Why would any halfway sentient person still play video games as an adult, and even take them seriously? (And it should be person, not man, of course — the preponderance of dudes and dude-oriented nonsense around video games is just an accident of history and sexism and ingrown stupidity, and is on the wane.) The best answer I can come up with is that the world is a terrible place, and it certainly doesn’t get any less terrible when you stop being a kid. Playing a video game is taking a vacation in a world that’s a little less terrible, and in a specific way.
One of the worst things about the real world is the uncertainty, the constant, niggling, grating awareness that we don’t quite know what’s going on. It is, in a sense, just a nightmarishly terrible game: We know there are rules, of a sort — we know there are things we probably should be doing and things we shouldn’t, and better and worse ways to do those things. We know that the choices we make — from whom to marry to whether to yell at a stranger in the street to, I don’t know, whether to mansplain video games — will have consequences, of some kind, at some point, somewhere, in our lives or the lives of others. But that’s it. We’re never told if we did the right thing, or what the right thing was, or anything else. We keep playing and playing and the score never comes.
A video game is a tiny, stupid world. Even in the most sophisticated there are only about five things you can actually do, and it’s usually some mix of killing things and preparing to kill; half the time it feels like you’re staring at some twitching hybrid of a spreadsheet and a snuff film. If you play too long you end up feeling awful — crampy, grit-eyed, obscurely guilty. But the tiny, stupid world of a video game is suffused with meaning, and with clarity. Each one of those five stupid actions was put there, on purpose, for you to do; when you do one of them, you know you were supposed to do it — you’re told that you did it, you’re told if you did it right, and then you’re told to do it again.
For example: Off and on for the past year, when feeling especially dire, I’ve been playing a game called Bloodborne. It has a convoluted plot involving werewolves, plague, witches, werewolf priests, various cribs from Lovecraft, and a whole bunch else — but when playing it, all you do is hit a few buttons to walk around, and hit a couple others to swing a weapon at various disgusting monsters. If you walk and swing correctly, blood gushes rather nonsensically from the monsters, various numbers go up, and you get to keep walking; if you screw it up, the words YOU DIED come up on the screen, some numbers go down, you wait a few seconds, and you try again. Every now and then you take a break to look at some other numbers and maybe switch hats (your character’s hat, I mean).
That’s really it. Sometimes when I’m playing I can hear my books making fun of me. But I keep playing, because playing it feels great. Everything in it has meaning: each bit of corridor my character walks down was placed there for me to see; each monster moves according to its own little set of rules, for me to interpret and respond to. The whole silly conglomeration of computer-rendered zombie-birds and axe-hit sound effects moves in unison, and in unison with me. It’s limited — horribly limited — but not just by current technology, by its designers’ imaginations, by the ingrained idiocies of the form. It’s limited the way a glove is limited by the hand that’s meant to wear it.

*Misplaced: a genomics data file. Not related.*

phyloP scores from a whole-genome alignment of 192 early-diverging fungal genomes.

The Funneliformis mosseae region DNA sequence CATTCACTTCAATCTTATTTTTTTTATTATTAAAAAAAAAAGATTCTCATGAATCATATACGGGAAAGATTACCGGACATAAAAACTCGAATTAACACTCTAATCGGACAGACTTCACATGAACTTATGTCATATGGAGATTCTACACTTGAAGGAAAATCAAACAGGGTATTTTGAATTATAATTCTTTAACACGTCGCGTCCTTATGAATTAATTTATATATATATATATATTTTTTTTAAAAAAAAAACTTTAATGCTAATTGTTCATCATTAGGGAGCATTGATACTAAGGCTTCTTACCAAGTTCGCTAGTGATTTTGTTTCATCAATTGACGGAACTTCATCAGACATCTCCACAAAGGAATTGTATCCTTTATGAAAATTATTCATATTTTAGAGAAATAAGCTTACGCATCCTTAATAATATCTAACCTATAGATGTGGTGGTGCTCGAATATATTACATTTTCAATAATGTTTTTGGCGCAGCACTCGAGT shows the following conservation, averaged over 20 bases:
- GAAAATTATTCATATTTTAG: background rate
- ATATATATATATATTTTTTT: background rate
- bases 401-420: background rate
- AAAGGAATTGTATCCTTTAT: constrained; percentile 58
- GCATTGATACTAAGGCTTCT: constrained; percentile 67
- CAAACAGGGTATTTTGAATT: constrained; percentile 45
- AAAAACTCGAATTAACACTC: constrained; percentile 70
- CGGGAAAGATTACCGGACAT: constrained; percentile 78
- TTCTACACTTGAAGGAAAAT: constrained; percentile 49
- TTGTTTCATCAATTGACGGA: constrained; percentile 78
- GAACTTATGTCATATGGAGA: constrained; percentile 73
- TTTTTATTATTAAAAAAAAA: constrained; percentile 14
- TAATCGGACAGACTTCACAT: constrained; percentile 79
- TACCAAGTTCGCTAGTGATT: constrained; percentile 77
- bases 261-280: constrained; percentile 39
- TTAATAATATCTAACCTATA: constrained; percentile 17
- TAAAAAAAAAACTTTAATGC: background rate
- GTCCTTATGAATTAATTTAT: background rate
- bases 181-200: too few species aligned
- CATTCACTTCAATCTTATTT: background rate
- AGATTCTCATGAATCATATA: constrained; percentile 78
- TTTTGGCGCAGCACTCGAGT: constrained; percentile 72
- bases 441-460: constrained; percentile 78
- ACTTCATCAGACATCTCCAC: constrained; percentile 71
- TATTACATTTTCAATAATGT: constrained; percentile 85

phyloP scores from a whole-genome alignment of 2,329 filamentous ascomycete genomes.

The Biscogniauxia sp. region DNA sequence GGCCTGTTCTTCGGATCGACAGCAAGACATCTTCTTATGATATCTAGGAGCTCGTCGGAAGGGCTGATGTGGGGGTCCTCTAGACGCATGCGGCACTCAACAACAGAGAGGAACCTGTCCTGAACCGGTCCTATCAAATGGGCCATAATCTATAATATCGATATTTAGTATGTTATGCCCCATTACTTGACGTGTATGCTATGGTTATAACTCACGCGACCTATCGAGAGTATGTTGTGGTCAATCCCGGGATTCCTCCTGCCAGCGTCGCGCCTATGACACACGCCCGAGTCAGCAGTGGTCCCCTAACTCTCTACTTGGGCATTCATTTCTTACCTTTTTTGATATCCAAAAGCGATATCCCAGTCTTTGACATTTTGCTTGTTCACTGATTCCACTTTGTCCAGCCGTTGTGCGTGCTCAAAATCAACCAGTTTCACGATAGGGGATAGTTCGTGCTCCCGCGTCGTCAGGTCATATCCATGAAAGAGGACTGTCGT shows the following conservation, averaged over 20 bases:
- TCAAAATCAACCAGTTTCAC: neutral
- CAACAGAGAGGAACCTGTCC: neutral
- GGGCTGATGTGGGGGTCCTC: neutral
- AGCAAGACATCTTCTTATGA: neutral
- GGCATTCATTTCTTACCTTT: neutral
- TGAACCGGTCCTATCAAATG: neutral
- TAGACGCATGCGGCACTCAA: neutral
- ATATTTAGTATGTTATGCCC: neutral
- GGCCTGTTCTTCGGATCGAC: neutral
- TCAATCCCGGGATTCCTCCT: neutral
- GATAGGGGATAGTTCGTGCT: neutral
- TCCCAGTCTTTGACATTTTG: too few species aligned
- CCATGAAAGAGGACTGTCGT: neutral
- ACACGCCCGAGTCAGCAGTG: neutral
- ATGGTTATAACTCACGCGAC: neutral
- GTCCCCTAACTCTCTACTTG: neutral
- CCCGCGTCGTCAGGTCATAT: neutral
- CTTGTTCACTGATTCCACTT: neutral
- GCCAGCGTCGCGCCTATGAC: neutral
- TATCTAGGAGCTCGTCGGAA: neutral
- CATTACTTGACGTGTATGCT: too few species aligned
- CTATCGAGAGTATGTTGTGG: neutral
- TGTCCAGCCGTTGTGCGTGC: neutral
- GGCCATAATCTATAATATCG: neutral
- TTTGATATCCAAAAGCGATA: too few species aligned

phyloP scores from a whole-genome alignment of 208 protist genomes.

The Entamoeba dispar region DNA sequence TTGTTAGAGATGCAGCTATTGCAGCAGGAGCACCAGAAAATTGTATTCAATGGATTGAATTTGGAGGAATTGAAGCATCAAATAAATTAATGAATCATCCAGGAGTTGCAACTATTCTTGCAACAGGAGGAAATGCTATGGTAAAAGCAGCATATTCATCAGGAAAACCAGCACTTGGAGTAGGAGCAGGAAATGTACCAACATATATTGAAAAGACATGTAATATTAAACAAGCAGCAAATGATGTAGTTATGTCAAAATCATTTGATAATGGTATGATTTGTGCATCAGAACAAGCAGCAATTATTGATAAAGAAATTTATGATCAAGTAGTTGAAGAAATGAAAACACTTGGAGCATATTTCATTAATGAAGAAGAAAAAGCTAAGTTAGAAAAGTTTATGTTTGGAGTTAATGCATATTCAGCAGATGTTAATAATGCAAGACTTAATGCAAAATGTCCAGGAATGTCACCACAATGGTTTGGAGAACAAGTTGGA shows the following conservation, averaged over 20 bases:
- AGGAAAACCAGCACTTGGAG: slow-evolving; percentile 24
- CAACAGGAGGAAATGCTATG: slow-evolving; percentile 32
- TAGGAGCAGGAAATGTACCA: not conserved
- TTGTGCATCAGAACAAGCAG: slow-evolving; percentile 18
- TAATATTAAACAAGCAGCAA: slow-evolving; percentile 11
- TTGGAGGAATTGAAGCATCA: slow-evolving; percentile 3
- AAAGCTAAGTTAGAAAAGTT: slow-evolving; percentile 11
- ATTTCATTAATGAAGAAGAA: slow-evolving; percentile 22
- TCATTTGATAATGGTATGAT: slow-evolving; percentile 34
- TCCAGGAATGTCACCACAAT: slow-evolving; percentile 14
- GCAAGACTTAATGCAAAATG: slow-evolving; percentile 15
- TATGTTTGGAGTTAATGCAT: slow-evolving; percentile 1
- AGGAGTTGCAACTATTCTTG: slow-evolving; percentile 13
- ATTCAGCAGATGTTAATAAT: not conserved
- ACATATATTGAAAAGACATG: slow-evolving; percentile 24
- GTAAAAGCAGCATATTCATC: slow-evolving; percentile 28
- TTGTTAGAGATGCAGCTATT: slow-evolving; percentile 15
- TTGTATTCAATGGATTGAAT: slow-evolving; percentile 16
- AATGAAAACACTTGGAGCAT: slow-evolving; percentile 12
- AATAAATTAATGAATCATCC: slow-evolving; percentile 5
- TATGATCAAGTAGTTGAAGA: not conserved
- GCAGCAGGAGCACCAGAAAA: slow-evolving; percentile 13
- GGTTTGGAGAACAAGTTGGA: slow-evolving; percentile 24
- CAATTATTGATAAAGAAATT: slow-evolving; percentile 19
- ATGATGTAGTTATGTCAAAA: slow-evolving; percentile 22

It’s not that you’re important in the game, that you’re the hero or savior or whatever (though in most games you are); it’s that you fit. The game is a machine, and while you play it you are a part of that machine. Not an anxious, uncertain human being, but a peacefully whirring component.
Some games use this solid base of purpose and clarity to build some larger structure of meaning — to subvert the player’s comfort, say (there have been a number of recent games that attempt to make the player feel bad for participating in simulated violence, for instance, even while the whole game is built upon that same violence), or to use that comfort as a base for empathy or creativity. Bloodborne, at its best, twists its pulp-collage plot and general mood of icky horror into a mirror of the player’s own predicament playing the game: a strange mix of persistent failure and perverse persistence, of exhaustion and elation, dread and joy blurring into each other.
I’d love for more games to do that kind of thing, and do it better. But I don’t think any of that is why people play games, deep down. The Austrian novelist Robert Musil wrote that, whether we realize it or not, we are all always aware of our “strange cosmic situation,” of the unanswerable questions of being alive: “Death, the tininess of the earth, the dubious illusion of the self, the senselessness of existence, which becomes more pressing with the years: these are questions at which the average person scoffs, but which he nonetheless feels surrounding him all life like the walls of dark room.” I think people play games because they let us spend a little time in a different room: smaller, sillier, uglier, but with the lights on bright.